WASHINGTON, D.C. – U.S. Representatives Brian Mast (FL-18) and Dina Titus (NV-01) today introduced the bipartisan Cat Abuse in Testing Stops (CATS) Act to permanently end cruel and unnecessary taxpayer-funded experiments on cats conducted by the U.S. Department of Veterans Affairs. Documents released by the VA – including disturbing photos and videos of the cat testing – show that tax dollars have been used to purchase cats and kittens, sever their spinal cords, implant electrodes into their brains, and perform other abusive and even deadly procedures.
“The VA’s continued use of taxpayer dollars to conduct painful and wasteful experiments on cats and kittens is unacceptable,” Rep. Mast said. “These tests are barbaric, unnecessary and do nothing to actually help veterans. That’s why I’m proud to introduce this legislation with Rep. Titus to bring them to an end once and for all.”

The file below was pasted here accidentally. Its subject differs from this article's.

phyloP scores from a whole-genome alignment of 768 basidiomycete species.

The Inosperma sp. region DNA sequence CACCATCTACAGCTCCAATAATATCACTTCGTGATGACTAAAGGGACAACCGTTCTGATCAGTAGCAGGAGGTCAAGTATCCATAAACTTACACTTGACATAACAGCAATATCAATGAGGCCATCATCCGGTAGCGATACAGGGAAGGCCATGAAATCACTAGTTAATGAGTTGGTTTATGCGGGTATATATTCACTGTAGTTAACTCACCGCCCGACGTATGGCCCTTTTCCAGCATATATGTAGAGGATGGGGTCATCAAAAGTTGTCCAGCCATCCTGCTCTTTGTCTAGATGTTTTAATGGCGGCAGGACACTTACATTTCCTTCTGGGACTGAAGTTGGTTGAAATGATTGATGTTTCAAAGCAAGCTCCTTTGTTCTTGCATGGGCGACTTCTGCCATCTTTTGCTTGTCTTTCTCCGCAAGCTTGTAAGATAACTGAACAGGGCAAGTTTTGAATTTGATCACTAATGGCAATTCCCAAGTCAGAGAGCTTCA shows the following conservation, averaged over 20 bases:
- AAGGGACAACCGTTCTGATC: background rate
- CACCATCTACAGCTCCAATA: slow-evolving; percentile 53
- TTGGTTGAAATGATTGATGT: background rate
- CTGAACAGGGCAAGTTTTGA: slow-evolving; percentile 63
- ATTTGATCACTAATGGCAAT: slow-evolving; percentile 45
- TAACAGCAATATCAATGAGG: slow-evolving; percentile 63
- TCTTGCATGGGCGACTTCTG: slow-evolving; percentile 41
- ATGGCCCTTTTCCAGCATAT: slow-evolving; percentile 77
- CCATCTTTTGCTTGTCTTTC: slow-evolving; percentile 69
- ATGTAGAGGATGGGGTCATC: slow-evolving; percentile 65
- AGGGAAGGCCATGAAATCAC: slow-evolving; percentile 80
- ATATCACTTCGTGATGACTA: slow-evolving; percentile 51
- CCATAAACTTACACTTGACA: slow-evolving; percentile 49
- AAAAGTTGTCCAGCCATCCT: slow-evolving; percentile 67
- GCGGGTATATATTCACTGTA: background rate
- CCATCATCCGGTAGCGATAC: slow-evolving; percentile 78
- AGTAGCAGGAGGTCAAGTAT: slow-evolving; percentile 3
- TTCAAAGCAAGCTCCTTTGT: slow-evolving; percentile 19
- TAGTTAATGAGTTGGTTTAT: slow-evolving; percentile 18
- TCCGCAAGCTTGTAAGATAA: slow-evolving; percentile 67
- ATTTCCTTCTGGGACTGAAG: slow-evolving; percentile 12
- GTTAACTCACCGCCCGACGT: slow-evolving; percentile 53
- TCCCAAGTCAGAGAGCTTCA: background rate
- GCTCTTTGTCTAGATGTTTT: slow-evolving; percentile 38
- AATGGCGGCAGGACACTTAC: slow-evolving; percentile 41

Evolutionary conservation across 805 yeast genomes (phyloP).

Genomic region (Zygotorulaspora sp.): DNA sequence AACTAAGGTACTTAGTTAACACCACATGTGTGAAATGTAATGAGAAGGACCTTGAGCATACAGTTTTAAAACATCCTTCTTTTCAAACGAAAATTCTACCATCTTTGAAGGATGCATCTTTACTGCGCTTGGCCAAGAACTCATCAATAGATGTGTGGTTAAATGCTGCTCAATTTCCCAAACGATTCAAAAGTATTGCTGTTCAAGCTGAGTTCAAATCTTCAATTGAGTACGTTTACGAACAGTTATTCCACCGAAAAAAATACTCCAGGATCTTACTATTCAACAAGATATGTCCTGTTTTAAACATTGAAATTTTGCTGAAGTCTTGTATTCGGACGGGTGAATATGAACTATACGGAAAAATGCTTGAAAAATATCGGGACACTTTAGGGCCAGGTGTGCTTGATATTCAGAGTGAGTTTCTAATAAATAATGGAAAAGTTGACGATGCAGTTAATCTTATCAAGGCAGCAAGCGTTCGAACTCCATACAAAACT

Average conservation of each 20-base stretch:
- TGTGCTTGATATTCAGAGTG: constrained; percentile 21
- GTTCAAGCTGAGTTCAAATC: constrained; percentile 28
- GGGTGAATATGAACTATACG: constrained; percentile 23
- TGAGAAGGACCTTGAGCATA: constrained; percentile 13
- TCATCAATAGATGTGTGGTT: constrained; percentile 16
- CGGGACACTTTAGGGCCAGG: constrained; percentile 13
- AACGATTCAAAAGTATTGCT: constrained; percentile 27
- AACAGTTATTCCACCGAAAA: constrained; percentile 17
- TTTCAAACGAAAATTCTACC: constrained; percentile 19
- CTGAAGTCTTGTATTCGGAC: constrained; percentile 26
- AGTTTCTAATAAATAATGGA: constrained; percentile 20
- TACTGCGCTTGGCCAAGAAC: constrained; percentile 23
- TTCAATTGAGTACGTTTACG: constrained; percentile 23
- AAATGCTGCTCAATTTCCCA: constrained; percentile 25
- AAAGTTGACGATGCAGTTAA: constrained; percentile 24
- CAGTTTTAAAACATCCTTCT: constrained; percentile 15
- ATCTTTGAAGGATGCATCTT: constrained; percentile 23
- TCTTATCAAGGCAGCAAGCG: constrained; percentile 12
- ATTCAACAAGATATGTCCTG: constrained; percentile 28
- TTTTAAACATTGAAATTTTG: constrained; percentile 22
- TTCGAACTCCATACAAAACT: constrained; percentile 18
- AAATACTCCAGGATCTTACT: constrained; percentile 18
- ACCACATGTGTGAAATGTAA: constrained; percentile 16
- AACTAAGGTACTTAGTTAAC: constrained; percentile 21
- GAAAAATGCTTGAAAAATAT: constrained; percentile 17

“The VA’s deadly and outdated cat experiments are sickening. You don’t have to be a cat owner like I am to recognize that,” Rep. Titus said. “I’m proud to introduce the CATS Act with Congressman Brian Mast, an Army veteran, to stop the VA’s cruel and unnecessary tests on cats so that these resources can be redirected to modern and humane research that will improve veterans’ lives.”
“We applaud Reps. Dina Titus (D-NV) and Brian Mast (R-FL) for introducing the CATS Act and their outstanding leadership to end the VA’s taxpayer-funded kitten catastrophe, which is opposed by most Americans and squanders precious VA money, space, staff, and time,” Justin Goodman, White Coat Waste Project Vice President of Advocacy and Public Policy, said.
The CATS Act builds on other efforts led by Reps. Mast and Titus to stop unnecessary and harmful animal testing at the VA, including the PUPPERS Act and a measure in the FY21 VA appropriations bill to defund VA dog testing. Additionally, the FY20 VA spending bill enacted last year restricted the VA’s testing on cats, dogs, and primates, as well as requested a phase-out plan for the use of these animals.
The legislation is attached.
- CATS Act .pdf (28.1 KBs)